Legal Challenge Made against Government's Use of Child Spies

Legal Challenge Made against Government’s Use of Child Spies

Human rights lawyers are raising money to challenge the government’s use of children to gather intelligence. Opponents say the practice is incompatible with the UN Convention on the Rights of the Child, and want it strengthened to ensure that children’s rights are protected.

Police and intelligence agencies have been able to use ‘child spies’, known as ‘juvenile covert human intelligence sources’ (CHIS), in cases involving gangs, terrorism or child sexual exploitation since 2000.

The government considers that such sources can provide “unique access to information”, particularly with gangs, and say that there is “increasing scope” to use children to assist in preventing and prosecuting serious offences.

In a letter to Lord Trefgarne, Security Minister Ben Wallace outlined: “Given that young people are increasingly involved, both as perpetrators and victims, in serious crimes including terrorism, gang violence, county lines drugs offences and child sexual exploitation, there is increasing scope for juvenile CHIS to assist in both preventing and prosecuting such offences.

“They may have unique access to information about other young people who are involved in or victims of such offences. For example, it can be difficult to gather intelligence on gangs without penetrating their membership through the use of juvenile CHIS.

“As well as provide intelligence […] in relation to a specific gang, juvenile CHIS can give investigators a broader insight into, for example, how young people in gangs are communicating with each other.”

Concerns over the use of Child Spies

Sad alone teenager

A House of Lords scrutiny committee raised concerns over government plans to give law enforcement bodies more freedom over the use of children.

The changes gave authorities more time to use child spies without needing reauthorisation, and broadened the range of ‘appropriate adults’ required to be present in meetings between those under 16 and their handlers.

The government insisted that under-18s are used as intelligence sources only when “very necessary and proportionate” and according to a “very strict legal framework”.

However during scrutiny of the changes, peers noted that “these are serious, violent crimes and we have grave concerns about any child being exposed to such an environment”.

The committee found the associated Code of Practice to be “very vague on how the welfare obligations towards the children would be fulfilled”.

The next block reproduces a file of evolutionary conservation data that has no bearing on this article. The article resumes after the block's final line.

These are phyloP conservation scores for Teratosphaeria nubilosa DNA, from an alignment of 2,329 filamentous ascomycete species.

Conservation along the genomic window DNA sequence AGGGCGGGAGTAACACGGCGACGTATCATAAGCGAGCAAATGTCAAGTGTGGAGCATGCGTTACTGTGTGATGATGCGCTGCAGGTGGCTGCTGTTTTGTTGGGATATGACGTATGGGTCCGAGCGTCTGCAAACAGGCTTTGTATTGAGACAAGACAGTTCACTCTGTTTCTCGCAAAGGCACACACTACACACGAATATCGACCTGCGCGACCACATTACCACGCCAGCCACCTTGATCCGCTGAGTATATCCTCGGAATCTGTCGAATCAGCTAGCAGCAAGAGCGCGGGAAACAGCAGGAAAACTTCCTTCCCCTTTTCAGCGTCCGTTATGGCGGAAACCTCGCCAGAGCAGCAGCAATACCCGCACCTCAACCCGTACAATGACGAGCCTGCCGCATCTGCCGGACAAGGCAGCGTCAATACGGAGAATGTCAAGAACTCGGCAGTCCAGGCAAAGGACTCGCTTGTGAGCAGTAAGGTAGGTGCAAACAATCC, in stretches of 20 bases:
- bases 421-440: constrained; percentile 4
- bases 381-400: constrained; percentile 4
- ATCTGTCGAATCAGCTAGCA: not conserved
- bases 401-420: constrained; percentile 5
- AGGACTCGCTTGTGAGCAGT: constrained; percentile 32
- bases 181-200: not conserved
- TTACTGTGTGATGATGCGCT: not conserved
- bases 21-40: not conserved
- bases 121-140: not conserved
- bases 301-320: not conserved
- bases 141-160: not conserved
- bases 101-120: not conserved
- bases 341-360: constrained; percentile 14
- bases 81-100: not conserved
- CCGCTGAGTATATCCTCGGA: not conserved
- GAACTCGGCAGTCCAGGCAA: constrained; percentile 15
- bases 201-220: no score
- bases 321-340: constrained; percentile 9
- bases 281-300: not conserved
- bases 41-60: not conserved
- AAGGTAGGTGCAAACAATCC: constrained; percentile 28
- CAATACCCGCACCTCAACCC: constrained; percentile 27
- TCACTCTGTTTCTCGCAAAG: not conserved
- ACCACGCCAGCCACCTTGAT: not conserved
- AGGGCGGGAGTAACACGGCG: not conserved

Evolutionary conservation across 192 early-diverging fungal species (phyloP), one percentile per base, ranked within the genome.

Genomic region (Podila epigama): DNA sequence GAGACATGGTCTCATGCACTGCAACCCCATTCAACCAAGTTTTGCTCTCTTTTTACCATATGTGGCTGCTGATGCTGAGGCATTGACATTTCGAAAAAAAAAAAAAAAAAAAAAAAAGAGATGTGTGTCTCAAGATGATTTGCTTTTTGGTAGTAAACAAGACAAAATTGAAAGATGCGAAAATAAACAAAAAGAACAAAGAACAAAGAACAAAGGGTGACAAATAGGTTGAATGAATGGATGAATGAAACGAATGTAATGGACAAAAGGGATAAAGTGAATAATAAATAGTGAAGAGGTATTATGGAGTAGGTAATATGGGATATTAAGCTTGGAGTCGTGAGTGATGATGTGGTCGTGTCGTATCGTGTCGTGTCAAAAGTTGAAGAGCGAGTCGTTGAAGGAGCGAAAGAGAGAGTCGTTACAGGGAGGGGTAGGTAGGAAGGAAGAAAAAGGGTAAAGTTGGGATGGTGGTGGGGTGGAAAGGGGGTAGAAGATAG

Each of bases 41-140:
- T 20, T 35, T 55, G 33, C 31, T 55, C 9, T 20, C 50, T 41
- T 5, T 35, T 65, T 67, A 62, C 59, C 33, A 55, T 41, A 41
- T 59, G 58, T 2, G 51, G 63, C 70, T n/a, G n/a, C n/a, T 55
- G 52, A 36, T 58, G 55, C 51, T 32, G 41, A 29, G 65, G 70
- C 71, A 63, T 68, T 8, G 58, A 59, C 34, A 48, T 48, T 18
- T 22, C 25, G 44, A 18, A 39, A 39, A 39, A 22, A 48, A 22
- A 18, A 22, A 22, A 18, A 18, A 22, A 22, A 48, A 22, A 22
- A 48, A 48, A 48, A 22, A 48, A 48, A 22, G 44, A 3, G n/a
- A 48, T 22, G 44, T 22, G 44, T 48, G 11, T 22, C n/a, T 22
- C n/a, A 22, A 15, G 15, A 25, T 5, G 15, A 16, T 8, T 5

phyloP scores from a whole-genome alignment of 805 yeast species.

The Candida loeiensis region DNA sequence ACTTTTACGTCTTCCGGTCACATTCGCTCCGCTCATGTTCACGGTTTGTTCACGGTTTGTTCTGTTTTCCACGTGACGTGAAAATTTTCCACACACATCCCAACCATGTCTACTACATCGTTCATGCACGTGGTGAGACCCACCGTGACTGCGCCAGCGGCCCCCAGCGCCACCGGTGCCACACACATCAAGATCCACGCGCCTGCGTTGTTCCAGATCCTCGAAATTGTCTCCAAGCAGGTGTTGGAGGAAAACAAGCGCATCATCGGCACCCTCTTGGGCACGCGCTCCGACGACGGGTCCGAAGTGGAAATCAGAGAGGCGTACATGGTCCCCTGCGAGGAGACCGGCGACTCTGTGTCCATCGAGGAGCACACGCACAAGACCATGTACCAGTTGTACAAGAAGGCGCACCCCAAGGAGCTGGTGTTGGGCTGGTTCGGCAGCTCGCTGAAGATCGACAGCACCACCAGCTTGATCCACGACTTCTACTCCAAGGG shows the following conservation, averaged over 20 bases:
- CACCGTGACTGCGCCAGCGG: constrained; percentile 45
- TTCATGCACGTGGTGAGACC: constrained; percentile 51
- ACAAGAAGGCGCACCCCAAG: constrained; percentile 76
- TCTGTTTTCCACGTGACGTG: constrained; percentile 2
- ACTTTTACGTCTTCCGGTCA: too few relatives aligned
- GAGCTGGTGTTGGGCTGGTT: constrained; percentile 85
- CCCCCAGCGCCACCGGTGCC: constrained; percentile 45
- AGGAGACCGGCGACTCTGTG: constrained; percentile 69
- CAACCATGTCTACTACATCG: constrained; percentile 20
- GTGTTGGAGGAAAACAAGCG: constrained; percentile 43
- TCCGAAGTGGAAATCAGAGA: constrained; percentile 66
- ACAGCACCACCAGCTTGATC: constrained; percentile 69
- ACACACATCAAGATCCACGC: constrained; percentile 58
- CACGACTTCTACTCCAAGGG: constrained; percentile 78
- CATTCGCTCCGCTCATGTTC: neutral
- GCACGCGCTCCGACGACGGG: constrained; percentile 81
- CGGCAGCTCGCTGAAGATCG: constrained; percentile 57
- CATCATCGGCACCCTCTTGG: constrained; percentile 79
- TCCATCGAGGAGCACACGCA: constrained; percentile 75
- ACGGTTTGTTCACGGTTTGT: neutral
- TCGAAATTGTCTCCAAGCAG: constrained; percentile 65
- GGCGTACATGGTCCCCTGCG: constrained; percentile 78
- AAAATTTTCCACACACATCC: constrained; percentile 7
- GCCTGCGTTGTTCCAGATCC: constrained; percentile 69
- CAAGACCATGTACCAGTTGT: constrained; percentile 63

It was particularly concerned that exposing a young person to covert activity associated with serious crime for an extended period of time could increase the risks to their mental and physical welfare.

The Best Interests of the Child? Wallace, Minister of State for Security Credit: Number 10

The Joint Committee on Human Rights also raised concerns, asking the government to explain how the police and security services’ use of child spies is reconciled with the UK’s obligation under Article 3 of the UN Convention of the Rights of the Child (that the welfare of the child must be the primary consideration).

Article 3 (Best interests of the child), states: The best interests of children must be the primary concern in making decisions that may affect them. All adults should do what is best for children. When adults make decisions, they should think about how their decisions will affect children. This particularly applies to budget, policy and law makers.”

Just For Kids Law, a charity which is crowdfunding to launch a judicial review against the government’s use of child spies, said: “We believe that government guidelines on the use of “child spies” fail to protect these vulnerable children from physical and emotional harm, and contravenes their basic human rights.”

“These children do not have access to legal representation; they can be recruited without their parents’ knowledge and do not always have an appropriate adult to consult before putting themselves in harm’s way. We are taking this legal challenge on their behalf.”

The Minister for Security, Ben Wallace MP told MPs that there has been dramatic changes in crime methodology since the legislation was introduced 18 years ago.

He insists that “the welfare of a CHIS is a paramount consideration in any deployment”, and considered that the revised Covert Human Intelligence Sources code of practice (which was approved alongside the legislation, and came into force on 15 August 2018), “makes this clear”.

Featured image via Pixabay

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About the Author

Hannah Johnson

Hannah Johnson is a senior parliamentary researcher at the National Assembly for Wales, specialising in equality, human rights, poverty and social security. She has worked on international parliamentary strengthening for the United Nations Development Programme in Fiji, co-runs the award-winning We Are Cardiff blog, runs a small publishing house called the We Are Cardiff Press, and spends the rest of her time on an aerial trapeze. View all posts by Hannah Johnson.
Legal Challenge Made against Government’s Use of Child Spies
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